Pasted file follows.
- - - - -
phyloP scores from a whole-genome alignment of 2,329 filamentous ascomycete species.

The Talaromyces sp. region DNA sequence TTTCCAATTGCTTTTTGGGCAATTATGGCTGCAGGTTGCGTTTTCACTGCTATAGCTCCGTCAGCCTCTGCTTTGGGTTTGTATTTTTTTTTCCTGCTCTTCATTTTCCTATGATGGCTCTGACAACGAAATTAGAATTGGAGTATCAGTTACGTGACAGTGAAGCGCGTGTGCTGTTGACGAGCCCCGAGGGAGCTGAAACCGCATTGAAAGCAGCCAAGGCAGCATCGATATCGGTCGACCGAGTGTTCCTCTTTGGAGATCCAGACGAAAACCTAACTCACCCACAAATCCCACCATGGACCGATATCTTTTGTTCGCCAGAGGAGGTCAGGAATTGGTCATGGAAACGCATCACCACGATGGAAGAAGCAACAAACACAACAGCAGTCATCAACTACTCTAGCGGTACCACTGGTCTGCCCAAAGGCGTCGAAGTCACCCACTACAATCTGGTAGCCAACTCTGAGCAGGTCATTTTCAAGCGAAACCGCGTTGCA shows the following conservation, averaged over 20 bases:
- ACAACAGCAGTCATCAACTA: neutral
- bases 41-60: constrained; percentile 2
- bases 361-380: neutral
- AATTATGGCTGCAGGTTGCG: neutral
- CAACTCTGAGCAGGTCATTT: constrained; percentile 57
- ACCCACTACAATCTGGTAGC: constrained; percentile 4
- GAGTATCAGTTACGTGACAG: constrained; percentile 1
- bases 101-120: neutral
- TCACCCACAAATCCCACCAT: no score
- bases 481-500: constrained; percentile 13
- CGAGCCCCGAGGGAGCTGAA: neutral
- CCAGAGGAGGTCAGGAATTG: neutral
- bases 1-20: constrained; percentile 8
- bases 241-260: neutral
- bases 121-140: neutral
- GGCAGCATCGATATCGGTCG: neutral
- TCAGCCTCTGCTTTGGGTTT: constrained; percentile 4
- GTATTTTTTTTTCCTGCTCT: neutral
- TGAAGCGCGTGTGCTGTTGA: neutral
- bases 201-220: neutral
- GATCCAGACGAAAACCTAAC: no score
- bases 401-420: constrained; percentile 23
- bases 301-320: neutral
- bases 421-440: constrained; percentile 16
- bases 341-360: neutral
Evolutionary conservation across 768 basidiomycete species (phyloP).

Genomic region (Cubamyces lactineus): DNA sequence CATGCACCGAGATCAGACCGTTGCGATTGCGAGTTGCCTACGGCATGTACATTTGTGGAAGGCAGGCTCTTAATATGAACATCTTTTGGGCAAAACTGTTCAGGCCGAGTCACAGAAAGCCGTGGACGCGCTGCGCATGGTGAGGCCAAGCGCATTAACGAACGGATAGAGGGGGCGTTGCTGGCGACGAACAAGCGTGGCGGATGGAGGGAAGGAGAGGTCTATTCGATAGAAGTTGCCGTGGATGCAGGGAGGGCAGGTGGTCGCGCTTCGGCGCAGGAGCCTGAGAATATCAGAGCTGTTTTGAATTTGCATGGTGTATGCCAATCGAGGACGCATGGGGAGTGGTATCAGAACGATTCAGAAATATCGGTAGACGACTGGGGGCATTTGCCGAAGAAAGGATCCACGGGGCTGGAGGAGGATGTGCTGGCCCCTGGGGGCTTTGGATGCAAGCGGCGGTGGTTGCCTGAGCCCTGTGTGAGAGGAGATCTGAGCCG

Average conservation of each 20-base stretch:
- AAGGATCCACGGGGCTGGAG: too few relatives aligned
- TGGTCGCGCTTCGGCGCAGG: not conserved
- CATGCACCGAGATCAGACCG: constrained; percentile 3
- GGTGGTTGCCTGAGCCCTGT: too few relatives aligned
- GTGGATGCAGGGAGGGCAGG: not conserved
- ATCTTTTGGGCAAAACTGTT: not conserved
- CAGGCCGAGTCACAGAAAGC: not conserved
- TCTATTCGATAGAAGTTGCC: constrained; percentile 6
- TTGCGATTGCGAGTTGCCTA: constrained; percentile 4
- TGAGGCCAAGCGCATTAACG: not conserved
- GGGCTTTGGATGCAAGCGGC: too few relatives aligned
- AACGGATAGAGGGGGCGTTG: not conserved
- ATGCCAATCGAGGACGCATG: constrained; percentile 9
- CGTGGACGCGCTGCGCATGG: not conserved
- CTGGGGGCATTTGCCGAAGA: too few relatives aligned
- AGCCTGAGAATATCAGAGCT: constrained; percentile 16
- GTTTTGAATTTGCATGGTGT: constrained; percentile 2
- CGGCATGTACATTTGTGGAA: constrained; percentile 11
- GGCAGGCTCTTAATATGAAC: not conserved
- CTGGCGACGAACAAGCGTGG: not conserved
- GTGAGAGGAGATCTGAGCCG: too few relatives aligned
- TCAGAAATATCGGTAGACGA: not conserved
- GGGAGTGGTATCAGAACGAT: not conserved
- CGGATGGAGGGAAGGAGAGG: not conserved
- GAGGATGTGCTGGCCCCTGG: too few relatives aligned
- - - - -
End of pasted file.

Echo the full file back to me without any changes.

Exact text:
phyloP scores from a whole-genome alignment of 2,329 filamentous ascomycete species.

The Talaromyces sp. region DNA sequence TTTCCAATTGCTTTTTGGGCAATTATGGCTGCAGGTTGCGTTTTCACTGCTATAGCTCCGTCAGCCTCTGCTTTGGGTTTGTATTTTTTTTTCCTGCTCTTCATTTTCCTATGATGGCTCTGACAACGAAATTAGAATTGGAGTATCAGTTACGTGACAGTGAAGCGCGTGTGCTGTTGACGAGCCCCGAGGGAGCTGAAACCGCATTGAAAGCAGCCAAGGCAGCATCGATATCGGTCGACCGAGTGTTCCTCTTTGGAGATCCAGACGAAAACCTAACTCACCCACAAATCCCACCATGGACCGATATCTTTTGTTCGCCAGAGGAGGTCAGGAATTGGTCATGGAAACGCATCACCACGATGGAAGAAGCAACAAACACAACAGCAGTCATCAACTACTCTAGCGGTACCACTGGTCTGCCCAAAGGCGTCGAAGTCACCCACTACAATCTGGTAGCCAACTCTGAGCAGGTCATTTTCAAGCGAAACCGCGTTGCA shows the following conservation, averaged over 20 bases:
- ACAACAGCAGTCATCAACTA: neutral
- bases 41-60: constrained; percentile 2
- bases 361-380: neutral
- AATTATGGCTGCAGGTTGCG: neutral
- CAACTCTGAGCAGGTCATTT: constrained; percentile 57
- ACCCACTACAATCTGGTAGC: constrained; percentile 4
- GAGTATCAGTTACGTGACAG: constrained; percentile 1
- bases 101-120: neutral
- TCACCCACAAATCCCACCAT: no score
- bases 481-500: constrained; percentile 13
- CGAGCCCCGAGGGAGCTGAA: neutral
- CCAGAGGAGGTCAGGAATTG: neutral
- bases 1-20: constrained; percentile 8
- bases 241-260: neutral
- bases 121-140: neutral
- GGCAGCATCGATATCGGTCG: neutral
- TCAGCCTCTGCTTTGGGTTT: constrained; percentile 4
- GTATTTTTTTTTCCTGCTCT: neutral
- TGAAGCGCGTGTGCTGTTGA: neutral
- bases 201-220: neutral
- GATCCAGACGAAAACCTAAC: no score
- bases 401-420: constrained; percentile 23
- bases 301-320: neutral
- bases 421-440: constrained; percentile 16
- bases 341-360: neutral
Evolutionary conservation across 768 basidiomycete species (phyloP).

Genomic region (Cubamyces lactineus): DNA sequence CATGCACCGAGATCAGACCGTTGCGATTGCGAGTTGCCTACGGCATGTACATTTGTGGAAGGCAGGCTCTTAATATGAACATCTTTTGGGCAAAACTGTTCAGGCCGAGTCACAGAAAGCCGTGGACGCGCTGCGCATGGTGAGGCCAAGCGCATTAACGAACGGATAGAGGGGGCGTTGCTGGCGACGAACAAGCGTGGCGGATGGAGGGAAGGAGAGGTCTATTCGATAGAAGTTGCCGTGGATGCAGGGAGGGCAGGTGGTCGCGCTTCGGCGCAGGAGCCTGAGAATATCAGAGCTGTTTTGAATTTGCATGGTGTATGCCAATCGAGGACGCATGGGGAGTGGTATCAGAACGATTCAGAAATATCGGTAGACGACTGGGGGCATTTGCCGAAGAAAGGATCCACGGGGCTGGAGGAGGATGTGCTGGCCCCTGGGGGCTTTGGATGCAAGCGGCGGTGGTTGCCTGAGCCCTGTGTGAGAGGAGATCTGAGCCG

Average conservation of each 20-base stretch:
- AAGGATCCACGGGGCTGGAG: too few relatives aligned
- TGGTCGCGCTTCGGCGCAGG: not conserved
- CATGCACCGAGATCAGACCG: constrained; percentile 3
- GGTGGTTGCCTGAGCCCTGT: too few relatives aligned
- GTGGATGCAGGGAGGGCAGG: not conserved
- ATCTTTTGGGCAAAACTGTT: not conserved
- CAGGCCGAGTCACAGAAAGC: not conserved
- TCTATTCGATAGAAGTTGCC: constrained; percentile 6
- TTGCGATTGCGAGTTGCCTA: constrained; percentile 4
- TGAGGCCAAGCGCATTAACG: not conserved
- GGGCTTTGGATGCAAGCGGC: too few relatives aligned
- AACGGATAGAGGGGGCGTTG: not conserved
- ATGCCAATCGAGGACGCATG: constrained; percentile 9
- CGTGGACGCGCTGCGCATGG: not conserved
- CTGGGGGCATTTGCCGAAGA: too few relatives aligned
- AGCCTGAGAATATCAGAGCT: constrained; percentile 16
- GTTTTGAATTTGCATGGTGT: constrained; percentile 2
- CGGCATGTACATTTGTGGAA: constrained; percentile 11
- GGCAGGCTCTTAATATGAAC: not conserved
- CTGGCGACGAACAAGCGTGG: not conserved
- GTGAGAGGAGATCTGAGCCG: too few relatives aligned
- TCAGAAATATCGGTAGACGA: not conserved
- GGGAGTGGTATCAGAACGAT: not conserved
- CGGATGGAGGGAAGGAGAGG: not conserved
- GAGGATGTGCTGGCCCCTGG: too few relatives aligned